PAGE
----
A leader should motivate their team members to be their best version of themself. They should create clear expectations with team members, appreciating and rewarding members who meet goals. A motivating leader leads by example and encourages team members to participate in planning and procedural decisions. Each team member may be motivated in different ways, and a good leader understands that, adapting based upon individual needs. A motivated team works hard and passionately, desiring to do well and exceed expectations.

 

How To Become A Servant Leader

A servant-leadership management style takes time, energy, and intentionality to develop. You will need to commit every day to cultivate and hone your skills. It’s important to remember that servant-leadership has to be genuine. A disingenuous leader is often viewed as a hypocrite and undermined by their team.

Here are daily activity suggestions that will help you practice servant-leadership with intentionality:

 

  • Take the time to connect with each team member. If you work with a large team, find a way to systematically (but authentically) connect with all of them over a few days.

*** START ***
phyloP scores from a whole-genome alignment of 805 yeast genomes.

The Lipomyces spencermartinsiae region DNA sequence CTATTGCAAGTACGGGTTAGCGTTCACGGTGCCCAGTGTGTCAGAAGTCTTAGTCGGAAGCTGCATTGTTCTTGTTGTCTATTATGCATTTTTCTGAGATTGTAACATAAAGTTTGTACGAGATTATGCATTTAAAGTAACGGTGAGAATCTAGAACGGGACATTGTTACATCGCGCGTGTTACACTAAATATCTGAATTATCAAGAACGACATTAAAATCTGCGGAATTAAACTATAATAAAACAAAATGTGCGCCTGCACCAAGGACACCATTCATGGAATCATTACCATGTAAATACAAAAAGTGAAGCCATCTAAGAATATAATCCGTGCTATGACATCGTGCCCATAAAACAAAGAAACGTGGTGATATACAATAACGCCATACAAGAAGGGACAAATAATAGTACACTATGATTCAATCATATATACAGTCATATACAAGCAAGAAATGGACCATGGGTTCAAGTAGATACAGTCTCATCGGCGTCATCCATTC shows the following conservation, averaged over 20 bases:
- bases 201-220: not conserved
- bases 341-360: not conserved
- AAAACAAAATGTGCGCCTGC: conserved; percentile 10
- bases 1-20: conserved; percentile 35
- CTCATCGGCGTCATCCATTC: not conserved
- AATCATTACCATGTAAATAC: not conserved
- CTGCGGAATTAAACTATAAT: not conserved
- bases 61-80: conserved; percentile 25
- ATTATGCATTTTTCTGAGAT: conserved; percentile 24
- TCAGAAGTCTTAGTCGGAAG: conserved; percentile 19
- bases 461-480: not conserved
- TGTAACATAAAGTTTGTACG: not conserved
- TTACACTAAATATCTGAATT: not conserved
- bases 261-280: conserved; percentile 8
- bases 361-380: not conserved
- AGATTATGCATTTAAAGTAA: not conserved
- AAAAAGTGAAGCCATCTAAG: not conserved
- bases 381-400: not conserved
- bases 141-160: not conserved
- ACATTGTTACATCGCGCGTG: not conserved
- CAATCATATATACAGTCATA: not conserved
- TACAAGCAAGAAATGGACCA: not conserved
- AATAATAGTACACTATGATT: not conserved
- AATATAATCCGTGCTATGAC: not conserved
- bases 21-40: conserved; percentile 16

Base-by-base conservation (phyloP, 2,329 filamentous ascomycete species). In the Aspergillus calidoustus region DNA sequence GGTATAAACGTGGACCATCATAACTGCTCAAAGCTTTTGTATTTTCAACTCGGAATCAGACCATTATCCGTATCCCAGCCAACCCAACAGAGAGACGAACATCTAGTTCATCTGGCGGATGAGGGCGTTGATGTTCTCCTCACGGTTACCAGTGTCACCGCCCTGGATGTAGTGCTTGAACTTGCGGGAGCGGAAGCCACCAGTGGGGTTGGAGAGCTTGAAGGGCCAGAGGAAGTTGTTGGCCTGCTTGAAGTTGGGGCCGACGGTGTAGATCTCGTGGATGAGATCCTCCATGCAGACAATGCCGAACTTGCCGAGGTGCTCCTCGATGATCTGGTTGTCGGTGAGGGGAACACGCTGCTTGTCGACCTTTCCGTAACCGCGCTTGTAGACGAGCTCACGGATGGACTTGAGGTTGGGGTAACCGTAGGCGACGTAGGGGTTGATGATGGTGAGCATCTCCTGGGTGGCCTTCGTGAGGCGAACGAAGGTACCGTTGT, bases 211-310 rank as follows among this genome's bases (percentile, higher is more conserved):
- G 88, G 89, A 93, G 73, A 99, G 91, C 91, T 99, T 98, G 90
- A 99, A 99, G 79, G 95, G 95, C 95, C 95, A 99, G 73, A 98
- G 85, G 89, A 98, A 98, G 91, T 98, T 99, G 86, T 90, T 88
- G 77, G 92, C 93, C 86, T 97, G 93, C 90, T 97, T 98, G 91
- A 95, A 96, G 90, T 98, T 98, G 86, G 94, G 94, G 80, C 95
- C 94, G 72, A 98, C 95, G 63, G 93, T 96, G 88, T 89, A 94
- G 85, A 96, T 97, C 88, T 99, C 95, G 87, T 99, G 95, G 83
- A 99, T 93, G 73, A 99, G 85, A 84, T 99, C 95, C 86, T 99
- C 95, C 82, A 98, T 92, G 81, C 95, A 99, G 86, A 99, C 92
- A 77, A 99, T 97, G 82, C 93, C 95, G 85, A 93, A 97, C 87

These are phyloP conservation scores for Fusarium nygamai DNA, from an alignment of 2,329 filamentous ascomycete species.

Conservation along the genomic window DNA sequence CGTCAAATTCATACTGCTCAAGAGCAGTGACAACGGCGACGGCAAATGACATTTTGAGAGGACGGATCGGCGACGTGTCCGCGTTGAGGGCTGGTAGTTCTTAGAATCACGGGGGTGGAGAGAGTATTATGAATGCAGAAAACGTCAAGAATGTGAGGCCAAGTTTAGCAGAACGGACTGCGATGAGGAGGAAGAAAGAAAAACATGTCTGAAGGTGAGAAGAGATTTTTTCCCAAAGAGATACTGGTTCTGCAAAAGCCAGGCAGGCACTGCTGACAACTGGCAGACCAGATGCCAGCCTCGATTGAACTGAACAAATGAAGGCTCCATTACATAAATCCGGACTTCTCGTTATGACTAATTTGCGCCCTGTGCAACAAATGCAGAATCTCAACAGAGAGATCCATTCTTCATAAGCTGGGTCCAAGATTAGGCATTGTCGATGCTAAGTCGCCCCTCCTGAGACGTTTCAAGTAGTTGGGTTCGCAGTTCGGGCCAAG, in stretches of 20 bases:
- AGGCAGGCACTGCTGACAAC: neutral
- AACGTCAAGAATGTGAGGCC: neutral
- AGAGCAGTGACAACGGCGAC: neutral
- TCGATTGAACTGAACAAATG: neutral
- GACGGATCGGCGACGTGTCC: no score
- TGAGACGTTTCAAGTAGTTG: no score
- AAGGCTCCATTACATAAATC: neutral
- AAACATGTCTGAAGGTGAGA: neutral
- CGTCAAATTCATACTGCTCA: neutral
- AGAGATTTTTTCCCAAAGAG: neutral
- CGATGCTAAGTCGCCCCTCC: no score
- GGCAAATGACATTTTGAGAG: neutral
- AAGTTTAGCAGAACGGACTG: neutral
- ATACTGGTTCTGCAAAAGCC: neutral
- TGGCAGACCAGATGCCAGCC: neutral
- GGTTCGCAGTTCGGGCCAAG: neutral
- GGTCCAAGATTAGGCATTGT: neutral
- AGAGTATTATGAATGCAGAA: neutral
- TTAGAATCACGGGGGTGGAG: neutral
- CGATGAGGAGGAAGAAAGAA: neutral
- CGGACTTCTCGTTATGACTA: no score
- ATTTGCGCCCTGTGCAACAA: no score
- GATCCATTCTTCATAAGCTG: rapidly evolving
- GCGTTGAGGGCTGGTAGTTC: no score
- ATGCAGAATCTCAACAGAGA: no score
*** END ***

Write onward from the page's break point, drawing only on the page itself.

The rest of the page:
• Make eye contact with team members while communicating.
  • Help team members understand the mission and vision of your practice. Make sure they know how their responsibilities enhance and uphold those values.
  • Look for ways to show your team members you trust them. One effective way to do this is by delegating tasks. 
  • Coach your team members, don’t control them. Your practice needs expectations, accountability, and consequences. That does not mean that you need to rule over your team. Control won’t bring out their best. Instead, mentor and coach in a firm but positive way.

 

Prioritizing your team over end-goals and deadlines is the ultimate way to help your business succeed. Focusing on the well-being of your team members will create a culture of loyalty and success. Cultivating servant-leader traits will not only improve your team and leadership but will grow you as a person. The added bonus is- your client experience will THRIVE on this positive team culture you’ve intentionally created!

If you found this article helpful, follow Aesthetics Accelerator on Linked In or Instagram for more aesthetic business management advice and tips!

 

*Source: Harvard Business Review, and Dan Cable. How Humble Leadership Really Works. Harvard Business Review, 2018. Harvard Business Review, https://hbr.org/2018/04/how-humble-leadership-really-works. Accessed 29 February 2021.